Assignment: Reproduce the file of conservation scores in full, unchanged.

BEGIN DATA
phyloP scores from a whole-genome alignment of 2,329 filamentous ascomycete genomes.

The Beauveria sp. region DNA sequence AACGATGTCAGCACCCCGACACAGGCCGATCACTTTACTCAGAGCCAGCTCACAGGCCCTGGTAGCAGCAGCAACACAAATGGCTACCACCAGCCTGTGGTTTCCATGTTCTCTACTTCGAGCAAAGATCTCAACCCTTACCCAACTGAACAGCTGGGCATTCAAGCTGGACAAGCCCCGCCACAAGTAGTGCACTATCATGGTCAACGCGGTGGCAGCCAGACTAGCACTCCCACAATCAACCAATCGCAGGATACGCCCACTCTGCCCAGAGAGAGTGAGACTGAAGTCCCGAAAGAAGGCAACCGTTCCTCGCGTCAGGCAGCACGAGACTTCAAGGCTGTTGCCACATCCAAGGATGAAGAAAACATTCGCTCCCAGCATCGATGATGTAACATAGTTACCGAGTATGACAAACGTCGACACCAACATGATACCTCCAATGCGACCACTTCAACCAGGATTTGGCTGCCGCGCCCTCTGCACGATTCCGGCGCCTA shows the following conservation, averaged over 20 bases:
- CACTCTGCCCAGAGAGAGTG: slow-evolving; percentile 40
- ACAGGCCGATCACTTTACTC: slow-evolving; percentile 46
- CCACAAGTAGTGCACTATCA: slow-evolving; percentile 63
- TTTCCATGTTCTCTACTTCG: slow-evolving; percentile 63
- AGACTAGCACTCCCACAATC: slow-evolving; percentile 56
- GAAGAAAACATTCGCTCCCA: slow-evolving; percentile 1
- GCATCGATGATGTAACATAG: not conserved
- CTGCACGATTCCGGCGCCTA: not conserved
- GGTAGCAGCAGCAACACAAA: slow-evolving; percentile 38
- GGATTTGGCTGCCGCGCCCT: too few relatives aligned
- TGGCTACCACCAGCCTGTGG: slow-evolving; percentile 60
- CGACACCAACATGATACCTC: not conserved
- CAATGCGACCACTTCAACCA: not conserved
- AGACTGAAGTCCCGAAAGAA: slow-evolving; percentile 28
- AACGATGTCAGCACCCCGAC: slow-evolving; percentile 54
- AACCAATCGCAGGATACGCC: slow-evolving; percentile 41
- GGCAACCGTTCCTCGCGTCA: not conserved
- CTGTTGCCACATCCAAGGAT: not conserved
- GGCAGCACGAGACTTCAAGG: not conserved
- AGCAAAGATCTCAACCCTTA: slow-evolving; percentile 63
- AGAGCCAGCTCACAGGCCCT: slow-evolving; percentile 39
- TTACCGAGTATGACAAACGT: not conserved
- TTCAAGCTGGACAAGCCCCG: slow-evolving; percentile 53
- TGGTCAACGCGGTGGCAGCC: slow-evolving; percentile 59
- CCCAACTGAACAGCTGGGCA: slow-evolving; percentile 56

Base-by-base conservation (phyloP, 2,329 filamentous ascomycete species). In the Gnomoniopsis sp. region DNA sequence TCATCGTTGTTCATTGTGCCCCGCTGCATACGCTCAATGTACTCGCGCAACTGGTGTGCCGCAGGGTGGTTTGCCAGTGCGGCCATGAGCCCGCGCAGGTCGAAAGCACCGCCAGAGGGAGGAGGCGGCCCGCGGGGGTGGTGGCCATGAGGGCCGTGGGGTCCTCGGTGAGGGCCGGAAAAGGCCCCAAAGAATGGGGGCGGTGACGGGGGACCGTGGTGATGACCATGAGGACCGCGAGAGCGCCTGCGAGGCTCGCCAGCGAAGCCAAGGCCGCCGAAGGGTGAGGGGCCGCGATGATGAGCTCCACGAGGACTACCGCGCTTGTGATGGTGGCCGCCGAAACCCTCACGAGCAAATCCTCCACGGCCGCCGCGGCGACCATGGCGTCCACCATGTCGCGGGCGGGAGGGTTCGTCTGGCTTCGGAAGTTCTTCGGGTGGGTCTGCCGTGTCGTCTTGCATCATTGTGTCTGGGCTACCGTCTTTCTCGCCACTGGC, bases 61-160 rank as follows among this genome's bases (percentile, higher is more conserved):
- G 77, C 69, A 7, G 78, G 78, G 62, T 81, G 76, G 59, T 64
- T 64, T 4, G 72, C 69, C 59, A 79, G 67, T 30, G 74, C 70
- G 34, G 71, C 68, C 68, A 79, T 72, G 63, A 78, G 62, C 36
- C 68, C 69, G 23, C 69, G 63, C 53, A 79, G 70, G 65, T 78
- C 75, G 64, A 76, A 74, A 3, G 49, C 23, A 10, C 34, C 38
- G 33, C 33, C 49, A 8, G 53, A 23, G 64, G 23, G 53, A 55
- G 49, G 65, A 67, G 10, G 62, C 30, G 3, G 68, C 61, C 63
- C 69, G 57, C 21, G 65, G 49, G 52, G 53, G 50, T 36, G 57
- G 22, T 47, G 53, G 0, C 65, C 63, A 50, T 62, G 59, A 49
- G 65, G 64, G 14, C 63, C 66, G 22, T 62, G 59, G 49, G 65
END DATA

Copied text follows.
phyloP scores from a whole-genome alignment of 2,329 filamentous ascomycete genomes.

The Beauveria sp. region DNA sequence AACGATGTCAGCACCCCGACACAGGCCGATCACTTTACTCAGAGCCAGCTCACAGGCCCTGGTAGCAGCAGCAACACAAATGGCTACCACCAGCCTGTGGTTTCCATGTTCTCTACTTCGAGCAAAGATCTCAACCCTTACCCAACTGAACAGCTGGGCATTCAAGCTGGACAAGCCCCGCCACAAGTAGTGCACTATCATGGTCAACGCGGTGGCAGCCAGACTAGCACTCCCACAATCAACCAATCGCAGGATACGCCCACTCTGCCCAGAGAGAGTGAGACTGAAGTCCCGAAAGAAGGCAACCGTTCCTCGCGTCAGGCAGCACGAGACTTCAAGGCTGTTGCCACATCCAAGGATGAAGAAAACATTCGCTCCCAGCATCGATGATGTAACATAGTTACCGAGTATGACAAACGTCGACACCAACATGATACCTCCAATGCGACCACTTCAACCAGGATTTGGCTGCCGCGCCCTCTGCACGATTCCGGCGCCTA shows the following conservation, averaged over 20 bases:
- CACTCTGCCCAGAGAGAGTG: slow-evolving; percentile 40
- ACAGGCCGATCACTTTACTC: slow-evolving; percentile 46
- CCACAAGTAGTGCACTATCA: slow-evolving; percentile 63
- TTTCCATGTTCTCTACTTCG: slow-evolving; percentile 63
- AGACTAGCACTCCCACAATC: slow-evolving; percentile 56
- GAAGAAAACATTCGCTCCCA: slow-evolving; percentile 1
- GCATCGATGATGTAACATAG: not conserved
- CTGCACGATTCCGGCGCCTA: not conserved
- GGTAGCAGCAGCAACACAAA: slow-evolving; percentile 38
- GGATTTGGCTGCCGCGCCCT: too few relatives aligned
- TGGCTACCACCAGCCTGTGG: slow-evolving; percentile 60
- CGACACCAACATGATACCTC: not conserved
- CAATGCGACCACTTCAACCA: not conserved
- AGACTGAAGTCCCGAAAGAA: slow-evolving; percentile 28
- AACGATGTCAGCACCCCGAC: slow-evolving; percentile 54
- AACCAATCGCAGGATACGCC: slow-evolving; percentile 41
- GGCAACCGTTCCTCGCGTCA: not conserved
- CTGTTGCCACATCCAAGGAT: not conserved
- GGCAGCACGAGACTTCAAGG: not conserved
- AGCAAAGATCTCAACCCTTA: slow-evolving; percentile 63
- AGAGCCAGCTCACAGGCCCT: slow-evolving; percentile 39
- TTACCGAGTATGACAAACGT: not conserved
- TTCAAGCTGGACAAGCCCCG: slow-evolving; percentile 53
- TGGTCAACGCGGTGGCAGCC: slow-evolving; percentile 59
- CCCAACTGAACAGCTGGGCA: slow-evolving; percentile 56

Base-by-base conservation (phyloP, 2,329 filamentous ascomycete species). In the Gnomoniopsis sp. region DNA sequence TCATCGTTGTTCATTGTGCCCCGCTGCATACGCTCAATGTACTCGCGCAACTGGTGTGCCGCAGGGTGGTTTGCCAGTGCGGCCATGAGCCCGCGCAGGTCGAAAGCACCGCCAGAGGGAGGAGGCGGCCCGCGGGGGTGGTGGCCATGAGGGCCGTGGGGTCCTCGGTGAGGGCCGGAAAAGGCCCCAAAGAATGGGGGCGGTGACGGGGGACCGTGGTGATGACCATGAGGACCGCGAGAGCGCCTGCGAGGCTCGCCAGCGAAGCCAAGGCCGCCGAAGGGTGAGGGGCCGCGATGATGAGCTCCACGAGGACTACCGCGCTTGTGATGGTGGCCGCCGAAACCCTCACGAGCAAATCCTCCACGGCCGCCGCGGCGACCATGGCGTCCACCATGTCGCGGGCGGGAGGGTTCGTCTGGCTTCGGAAGTTCTTCGGGTGGGTCTGCCGTGTCGTCTTGCATCATTGTGTCTGGGCTACCGTCTTTCTCGCCACTGGC, bases 61-160 rank as follows among this genome's bases (percentile, higher is more conserved):
- G 77, C 69, A 7, G 78, G 78, G 62, T 81, G 76, G 59, T 64
- T 64, T 4, G 72, C 69, C 59, A 79, G 67, T 30, G 74, C 70
- G 34, G 71, C 68, C 68, A 79, T 72, G 63, A 78, G 62, C 36
- C 68, C 69, G 23, C 69, G 63, C 53, A 79, G 70, G 65, T 78
- C 75, G 64, A 76, A 74, A 3, G 49, C 23, A 10, C 34, C 38
- G 33, C 33, C 49, A 8, G 53, A 23, G 64, G 23, G 53, A 55
- G 49, G 65, A 67, G 10, G 62, C 30, G 3, G 68, C 61, C 63
- C 69, G 57, C 21, G 65, G 49, G 52, G 53, G 50, T 36, G 57
- G 22, T 47, G 53, G 0, C 65, C 63, A 50, T 62, G 59, A 49
- G 65, G 64, G 14, C 63, C 66, G 22, T 62, G 59, G 49, G 65